International Society for Traumatic Stress Studies

Keynote Addresses



Judith Lewis Herman, MD
Harvard Medical School
Boston, Massachusetts, USA



Judith Lewis Herman, MD, is a part-time professor of psychiatry at Harvard Medical School. For thirty years until she retired, she was director of training at the Victims of Violence Program at The Cambridge Hospital in Cambridge, Massachusetts. Dr. Herman received her medical degree at Harvard Medical School and her training in general and community psychiatry at Boston University Medical Center. She is the author of two award-winning books: Father-Daughter Incest (Harvard University Press, 1981) and Trauma and Recovery (Basic Books, 1992). She has lectured widely on the subject of sexual and domestic violence. She is the recipient of numerous awards including the 1996 Lifetime Achievement Award from the International Society for Traumatic Stress Studies and the 2000 Woman in Science Award from the American Medical Women's Association. In 2007 she was named a Distinguished Life Fellow of the American Psychiatric Association.



Theresa S. Betancourt, ScD, MA
Boston College School of Social Work
Boston, Massachusetts, USA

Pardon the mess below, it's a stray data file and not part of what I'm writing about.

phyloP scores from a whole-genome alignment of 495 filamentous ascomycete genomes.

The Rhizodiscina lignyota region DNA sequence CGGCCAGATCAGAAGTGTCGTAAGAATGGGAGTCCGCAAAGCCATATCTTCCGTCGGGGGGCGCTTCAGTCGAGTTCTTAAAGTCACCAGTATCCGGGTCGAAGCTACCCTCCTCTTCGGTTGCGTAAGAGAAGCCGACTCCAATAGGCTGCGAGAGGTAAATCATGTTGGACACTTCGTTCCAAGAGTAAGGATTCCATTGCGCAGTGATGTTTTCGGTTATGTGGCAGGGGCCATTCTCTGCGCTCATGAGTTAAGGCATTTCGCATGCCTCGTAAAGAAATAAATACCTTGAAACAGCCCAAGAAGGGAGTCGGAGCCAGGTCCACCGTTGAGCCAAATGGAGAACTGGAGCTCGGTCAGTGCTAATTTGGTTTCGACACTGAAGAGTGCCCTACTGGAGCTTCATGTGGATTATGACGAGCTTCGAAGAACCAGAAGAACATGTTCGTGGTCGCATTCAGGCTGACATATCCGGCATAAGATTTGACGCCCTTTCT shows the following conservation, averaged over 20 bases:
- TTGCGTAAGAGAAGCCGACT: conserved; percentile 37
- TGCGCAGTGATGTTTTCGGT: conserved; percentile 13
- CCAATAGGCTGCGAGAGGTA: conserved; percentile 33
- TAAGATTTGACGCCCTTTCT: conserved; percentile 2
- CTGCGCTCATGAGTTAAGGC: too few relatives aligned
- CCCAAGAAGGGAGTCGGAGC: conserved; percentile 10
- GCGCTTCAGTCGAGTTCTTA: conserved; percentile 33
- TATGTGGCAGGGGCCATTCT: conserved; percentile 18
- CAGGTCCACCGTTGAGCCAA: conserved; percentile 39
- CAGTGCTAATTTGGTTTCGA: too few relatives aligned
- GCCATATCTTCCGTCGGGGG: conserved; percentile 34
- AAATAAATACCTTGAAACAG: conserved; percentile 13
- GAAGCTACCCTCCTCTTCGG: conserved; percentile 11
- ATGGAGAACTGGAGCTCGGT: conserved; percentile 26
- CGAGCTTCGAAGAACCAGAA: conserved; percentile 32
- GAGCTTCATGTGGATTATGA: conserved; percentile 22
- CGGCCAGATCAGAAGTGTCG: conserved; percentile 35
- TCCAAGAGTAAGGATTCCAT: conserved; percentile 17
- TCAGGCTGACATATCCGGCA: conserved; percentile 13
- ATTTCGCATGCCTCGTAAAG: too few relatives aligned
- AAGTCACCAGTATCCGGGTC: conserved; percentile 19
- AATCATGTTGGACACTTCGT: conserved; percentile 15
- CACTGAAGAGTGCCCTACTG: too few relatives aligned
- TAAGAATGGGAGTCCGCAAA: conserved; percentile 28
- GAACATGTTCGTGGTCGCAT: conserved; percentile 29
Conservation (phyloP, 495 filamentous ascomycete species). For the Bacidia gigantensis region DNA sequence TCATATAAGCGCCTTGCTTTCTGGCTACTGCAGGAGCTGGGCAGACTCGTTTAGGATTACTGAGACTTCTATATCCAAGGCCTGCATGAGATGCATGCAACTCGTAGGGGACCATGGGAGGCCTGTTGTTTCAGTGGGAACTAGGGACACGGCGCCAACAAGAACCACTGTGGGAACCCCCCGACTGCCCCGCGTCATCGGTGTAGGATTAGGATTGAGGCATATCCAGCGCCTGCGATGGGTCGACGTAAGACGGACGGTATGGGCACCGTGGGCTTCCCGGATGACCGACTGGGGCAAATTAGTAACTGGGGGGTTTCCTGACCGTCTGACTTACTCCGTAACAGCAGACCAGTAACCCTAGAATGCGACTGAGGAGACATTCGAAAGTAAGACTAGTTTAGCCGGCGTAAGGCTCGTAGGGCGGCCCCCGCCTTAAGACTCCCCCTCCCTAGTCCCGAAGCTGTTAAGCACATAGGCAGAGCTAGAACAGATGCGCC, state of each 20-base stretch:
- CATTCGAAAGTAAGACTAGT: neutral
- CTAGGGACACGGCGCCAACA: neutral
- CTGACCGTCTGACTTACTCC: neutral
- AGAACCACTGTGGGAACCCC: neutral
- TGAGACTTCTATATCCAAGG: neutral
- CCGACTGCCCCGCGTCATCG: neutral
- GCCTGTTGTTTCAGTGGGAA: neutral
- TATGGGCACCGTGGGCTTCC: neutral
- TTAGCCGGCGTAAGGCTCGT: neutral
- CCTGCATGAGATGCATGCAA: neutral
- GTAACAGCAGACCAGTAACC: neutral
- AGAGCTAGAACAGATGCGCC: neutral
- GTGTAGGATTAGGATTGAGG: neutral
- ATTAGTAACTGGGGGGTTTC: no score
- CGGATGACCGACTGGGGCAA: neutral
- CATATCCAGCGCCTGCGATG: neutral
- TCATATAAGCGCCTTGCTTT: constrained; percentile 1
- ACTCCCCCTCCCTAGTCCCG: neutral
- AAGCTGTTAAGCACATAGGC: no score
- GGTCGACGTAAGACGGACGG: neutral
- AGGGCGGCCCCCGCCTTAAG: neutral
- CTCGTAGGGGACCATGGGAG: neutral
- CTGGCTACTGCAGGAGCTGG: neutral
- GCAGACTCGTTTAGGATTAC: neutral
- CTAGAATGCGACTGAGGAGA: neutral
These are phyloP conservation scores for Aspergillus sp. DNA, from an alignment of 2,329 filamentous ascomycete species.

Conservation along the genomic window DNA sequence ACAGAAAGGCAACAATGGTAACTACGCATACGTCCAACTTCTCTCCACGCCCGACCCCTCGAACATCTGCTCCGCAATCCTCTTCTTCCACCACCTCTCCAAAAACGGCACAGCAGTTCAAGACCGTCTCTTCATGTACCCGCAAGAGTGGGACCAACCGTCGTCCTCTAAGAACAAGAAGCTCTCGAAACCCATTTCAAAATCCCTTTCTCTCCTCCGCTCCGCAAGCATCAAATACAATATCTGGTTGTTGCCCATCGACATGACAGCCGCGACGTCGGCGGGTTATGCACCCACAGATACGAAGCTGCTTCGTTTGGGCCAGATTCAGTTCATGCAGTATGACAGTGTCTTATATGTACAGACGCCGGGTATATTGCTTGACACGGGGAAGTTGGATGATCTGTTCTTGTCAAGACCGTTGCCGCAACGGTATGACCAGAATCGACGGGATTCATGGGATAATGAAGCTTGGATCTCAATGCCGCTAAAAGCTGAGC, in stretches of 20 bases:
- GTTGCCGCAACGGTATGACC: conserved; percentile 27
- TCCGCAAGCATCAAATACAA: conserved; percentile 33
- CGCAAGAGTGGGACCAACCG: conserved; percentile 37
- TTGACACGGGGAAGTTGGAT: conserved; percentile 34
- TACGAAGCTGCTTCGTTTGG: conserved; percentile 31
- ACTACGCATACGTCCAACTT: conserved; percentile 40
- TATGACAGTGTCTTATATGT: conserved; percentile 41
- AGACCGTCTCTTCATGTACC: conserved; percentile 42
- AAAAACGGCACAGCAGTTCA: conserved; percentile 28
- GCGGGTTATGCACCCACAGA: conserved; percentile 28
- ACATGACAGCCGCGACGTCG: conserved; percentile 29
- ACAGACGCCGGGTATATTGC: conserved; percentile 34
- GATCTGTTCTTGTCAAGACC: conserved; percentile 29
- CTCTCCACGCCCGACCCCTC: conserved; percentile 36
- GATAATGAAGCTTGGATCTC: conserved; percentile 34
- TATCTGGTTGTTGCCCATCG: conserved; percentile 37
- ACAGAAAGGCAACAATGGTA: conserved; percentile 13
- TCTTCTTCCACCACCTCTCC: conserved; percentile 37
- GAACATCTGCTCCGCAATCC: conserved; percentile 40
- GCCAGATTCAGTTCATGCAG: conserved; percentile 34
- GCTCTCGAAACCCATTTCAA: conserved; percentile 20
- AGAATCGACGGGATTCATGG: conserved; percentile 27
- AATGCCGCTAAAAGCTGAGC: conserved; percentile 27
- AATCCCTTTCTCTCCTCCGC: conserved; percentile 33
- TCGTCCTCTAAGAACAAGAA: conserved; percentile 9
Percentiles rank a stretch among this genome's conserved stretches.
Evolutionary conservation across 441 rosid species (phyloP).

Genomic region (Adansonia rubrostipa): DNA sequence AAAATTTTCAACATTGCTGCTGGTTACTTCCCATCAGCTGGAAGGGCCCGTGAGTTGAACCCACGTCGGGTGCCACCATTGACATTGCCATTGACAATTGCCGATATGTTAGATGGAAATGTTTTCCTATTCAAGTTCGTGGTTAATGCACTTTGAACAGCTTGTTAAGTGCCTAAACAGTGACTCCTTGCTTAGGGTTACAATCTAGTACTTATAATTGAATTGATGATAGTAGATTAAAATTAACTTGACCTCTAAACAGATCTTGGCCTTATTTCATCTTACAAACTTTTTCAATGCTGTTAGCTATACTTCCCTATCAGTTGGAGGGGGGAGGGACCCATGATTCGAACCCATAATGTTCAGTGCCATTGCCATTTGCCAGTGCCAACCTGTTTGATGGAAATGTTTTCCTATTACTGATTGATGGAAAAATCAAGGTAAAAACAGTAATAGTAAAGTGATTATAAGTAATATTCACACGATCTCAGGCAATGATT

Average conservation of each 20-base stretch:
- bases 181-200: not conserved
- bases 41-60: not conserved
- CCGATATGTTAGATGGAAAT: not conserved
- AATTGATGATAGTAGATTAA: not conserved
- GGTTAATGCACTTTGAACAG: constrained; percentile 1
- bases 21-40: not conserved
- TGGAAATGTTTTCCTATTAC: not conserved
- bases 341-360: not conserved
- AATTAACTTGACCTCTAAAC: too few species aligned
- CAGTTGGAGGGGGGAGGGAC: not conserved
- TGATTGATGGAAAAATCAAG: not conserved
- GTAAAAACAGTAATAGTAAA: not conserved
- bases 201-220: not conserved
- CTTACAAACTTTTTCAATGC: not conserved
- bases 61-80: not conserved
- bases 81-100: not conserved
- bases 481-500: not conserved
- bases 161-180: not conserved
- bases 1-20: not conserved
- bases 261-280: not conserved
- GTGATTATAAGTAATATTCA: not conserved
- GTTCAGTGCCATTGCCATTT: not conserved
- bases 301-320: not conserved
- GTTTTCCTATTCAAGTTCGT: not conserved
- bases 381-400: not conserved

Theresa S. Betancourt is the inaugural Salem Professor in Global Practice at the Boston College School of Social Work and director of the Research Program on Children and Adversity (RPCA). She is the principal investigator of an intergenerational, longitudinal study of war-affected youth in Sierra Leone (LSWAY). Dr. Betancourt has also developed and evaluated the impact of a family strengthening intervention for HIV-affected children and families and is leading the investigation of a home-visiting early childhood development intervention that can be integrated with poverty reduction and social protection initiatives in Rwanda to promote enriched parent-child relationships and prevent violence. In the U.S., Dr. Betancourt is engaged in community-based participatory research on family-based prevention of emotional and behavioral problems in refugee children and adolescents resettled in the U.S.